“Lloyd Paul Stryker said in his 1954 classic, The Art of Advocacy, ‘No point is ever better made when not directly made at all, but is so present­ed that the jury itself makes it. Men pride themselves on their own discoveries, and so a point which the jury are allowed to think their own ingenuity has discovered can put the advocate in a position where the jury begin to regard him not only as their spokesman, but their colleague.’ ”

“But how do you guide the jurors with your argument so they think their conclusion is their own idea?” said Judge Standwell.

“With stories,” said Angus.

“Thirty years ago, the late Craig Spangenberg of Cleveland said, ‘The greatest weapon in the arsenal of persuasion is the analogy, the story, the apt comparison to something the jurors know from their own experience to be true.’

“When the late Bob Hanley of Chicago was lead coun­sel for the plaintiff, MCI, in its antitrust case against AT&T in the 1980s, the defense tried to create the impression of an impregnable wall of multiple defenses. And Hanley realized he would be falling into the defendant’s trap if he tried to answer all of AT&T’s defenses.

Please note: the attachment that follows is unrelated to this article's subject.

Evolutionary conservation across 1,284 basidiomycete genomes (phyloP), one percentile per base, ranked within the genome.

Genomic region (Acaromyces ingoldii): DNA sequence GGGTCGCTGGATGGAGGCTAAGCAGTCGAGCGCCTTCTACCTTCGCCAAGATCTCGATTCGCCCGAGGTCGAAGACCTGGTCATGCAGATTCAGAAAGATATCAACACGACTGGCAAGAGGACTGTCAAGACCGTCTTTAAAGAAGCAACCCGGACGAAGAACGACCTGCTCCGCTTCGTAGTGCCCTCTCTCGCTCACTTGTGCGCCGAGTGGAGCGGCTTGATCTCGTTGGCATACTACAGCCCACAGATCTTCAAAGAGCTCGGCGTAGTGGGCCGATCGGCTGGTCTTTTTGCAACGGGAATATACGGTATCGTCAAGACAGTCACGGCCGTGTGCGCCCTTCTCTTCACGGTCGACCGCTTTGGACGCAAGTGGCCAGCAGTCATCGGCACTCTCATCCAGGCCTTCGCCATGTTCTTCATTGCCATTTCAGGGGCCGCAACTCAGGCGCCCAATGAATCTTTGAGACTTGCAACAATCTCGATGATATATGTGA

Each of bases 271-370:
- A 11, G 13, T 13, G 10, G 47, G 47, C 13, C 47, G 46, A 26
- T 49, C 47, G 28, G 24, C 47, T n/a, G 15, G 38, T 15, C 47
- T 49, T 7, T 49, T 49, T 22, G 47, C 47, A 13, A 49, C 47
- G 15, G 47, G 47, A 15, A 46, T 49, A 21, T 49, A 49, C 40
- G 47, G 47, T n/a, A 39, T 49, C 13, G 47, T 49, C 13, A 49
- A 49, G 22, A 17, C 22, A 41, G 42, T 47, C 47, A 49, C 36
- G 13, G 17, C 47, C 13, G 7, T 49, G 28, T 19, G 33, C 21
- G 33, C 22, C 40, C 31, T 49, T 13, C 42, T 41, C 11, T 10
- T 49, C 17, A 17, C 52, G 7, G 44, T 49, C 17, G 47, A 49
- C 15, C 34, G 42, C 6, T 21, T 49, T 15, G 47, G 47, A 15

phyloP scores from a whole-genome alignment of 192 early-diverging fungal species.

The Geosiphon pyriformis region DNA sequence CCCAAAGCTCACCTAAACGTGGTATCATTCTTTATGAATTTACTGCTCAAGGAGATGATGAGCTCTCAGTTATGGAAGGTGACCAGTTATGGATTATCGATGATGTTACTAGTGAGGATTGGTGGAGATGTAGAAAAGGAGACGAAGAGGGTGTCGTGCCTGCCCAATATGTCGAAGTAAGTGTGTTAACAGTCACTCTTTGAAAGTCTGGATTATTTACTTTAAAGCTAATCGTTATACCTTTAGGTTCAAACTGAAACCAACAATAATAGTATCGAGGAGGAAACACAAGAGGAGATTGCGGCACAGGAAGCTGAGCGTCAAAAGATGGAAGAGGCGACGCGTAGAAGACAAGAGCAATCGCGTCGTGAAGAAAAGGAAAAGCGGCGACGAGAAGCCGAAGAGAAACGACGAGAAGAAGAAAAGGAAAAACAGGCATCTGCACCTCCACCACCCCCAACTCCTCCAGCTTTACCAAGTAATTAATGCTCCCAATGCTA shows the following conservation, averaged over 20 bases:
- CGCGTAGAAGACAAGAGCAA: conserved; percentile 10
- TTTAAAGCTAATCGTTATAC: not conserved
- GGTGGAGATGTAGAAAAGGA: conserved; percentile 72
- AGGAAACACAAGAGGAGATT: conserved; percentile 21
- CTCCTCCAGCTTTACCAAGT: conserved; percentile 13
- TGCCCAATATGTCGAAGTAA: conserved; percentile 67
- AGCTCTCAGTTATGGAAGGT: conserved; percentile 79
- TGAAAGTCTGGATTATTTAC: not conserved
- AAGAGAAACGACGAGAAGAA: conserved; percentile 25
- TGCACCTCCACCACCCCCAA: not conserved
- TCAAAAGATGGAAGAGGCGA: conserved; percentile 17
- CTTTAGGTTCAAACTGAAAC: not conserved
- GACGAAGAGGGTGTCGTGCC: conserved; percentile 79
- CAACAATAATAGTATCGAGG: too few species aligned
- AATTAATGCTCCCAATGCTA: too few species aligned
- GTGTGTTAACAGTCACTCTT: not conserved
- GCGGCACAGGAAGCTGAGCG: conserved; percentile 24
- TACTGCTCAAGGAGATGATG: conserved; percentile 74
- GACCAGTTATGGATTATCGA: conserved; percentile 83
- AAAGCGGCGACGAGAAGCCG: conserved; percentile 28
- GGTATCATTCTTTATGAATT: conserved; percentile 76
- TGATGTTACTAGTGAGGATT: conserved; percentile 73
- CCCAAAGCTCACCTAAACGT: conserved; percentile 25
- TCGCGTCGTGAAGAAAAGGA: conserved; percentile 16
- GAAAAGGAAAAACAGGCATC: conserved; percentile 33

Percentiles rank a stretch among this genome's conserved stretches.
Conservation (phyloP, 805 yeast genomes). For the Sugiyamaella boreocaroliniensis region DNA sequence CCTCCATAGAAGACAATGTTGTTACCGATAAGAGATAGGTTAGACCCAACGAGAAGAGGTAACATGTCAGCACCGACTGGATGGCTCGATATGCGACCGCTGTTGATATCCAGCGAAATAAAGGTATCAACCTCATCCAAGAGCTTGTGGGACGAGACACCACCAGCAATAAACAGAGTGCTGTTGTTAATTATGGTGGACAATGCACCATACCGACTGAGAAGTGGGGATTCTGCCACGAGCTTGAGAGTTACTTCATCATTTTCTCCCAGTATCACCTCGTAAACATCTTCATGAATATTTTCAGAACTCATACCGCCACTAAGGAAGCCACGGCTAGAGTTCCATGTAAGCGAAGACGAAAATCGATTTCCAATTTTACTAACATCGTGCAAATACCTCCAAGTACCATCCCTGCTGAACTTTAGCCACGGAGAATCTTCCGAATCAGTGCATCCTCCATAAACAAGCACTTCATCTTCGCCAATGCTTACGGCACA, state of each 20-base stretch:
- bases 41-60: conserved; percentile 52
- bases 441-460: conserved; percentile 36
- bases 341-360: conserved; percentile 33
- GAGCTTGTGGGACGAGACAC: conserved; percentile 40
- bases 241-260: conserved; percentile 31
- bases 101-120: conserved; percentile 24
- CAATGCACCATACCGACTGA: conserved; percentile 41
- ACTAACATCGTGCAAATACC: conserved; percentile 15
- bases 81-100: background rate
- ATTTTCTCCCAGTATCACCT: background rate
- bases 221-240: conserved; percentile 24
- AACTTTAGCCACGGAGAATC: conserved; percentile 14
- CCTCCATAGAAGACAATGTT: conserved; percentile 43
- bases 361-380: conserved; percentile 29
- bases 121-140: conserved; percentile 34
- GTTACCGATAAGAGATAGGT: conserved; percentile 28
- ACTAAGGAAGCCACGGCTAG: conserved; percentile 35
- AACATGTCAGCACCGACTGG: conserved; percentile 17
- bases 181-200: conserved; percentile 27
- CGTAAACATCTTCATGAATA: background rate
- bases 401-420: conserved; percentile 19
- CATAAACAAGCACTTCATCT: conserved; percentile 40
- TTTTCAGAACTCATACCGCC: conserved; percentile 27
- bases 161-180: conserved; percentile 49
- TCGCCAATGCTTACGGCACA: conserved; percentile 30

“So the night before final argument, Hanley tracked down Irving Younger, the great trial techniques expert, who was then in Minneapolis, to make sure he had a story right.

“The next day, Hanley said to the jury, ‘Have you seen the way AT&T has defended this case? They have more arguments than you can shake a stick at. Take the easiest case you can imagine. Say a farmer has a patch of cabbages, and his neighbor has a goat. The goat breaks loose and literally destroys all the cabbages.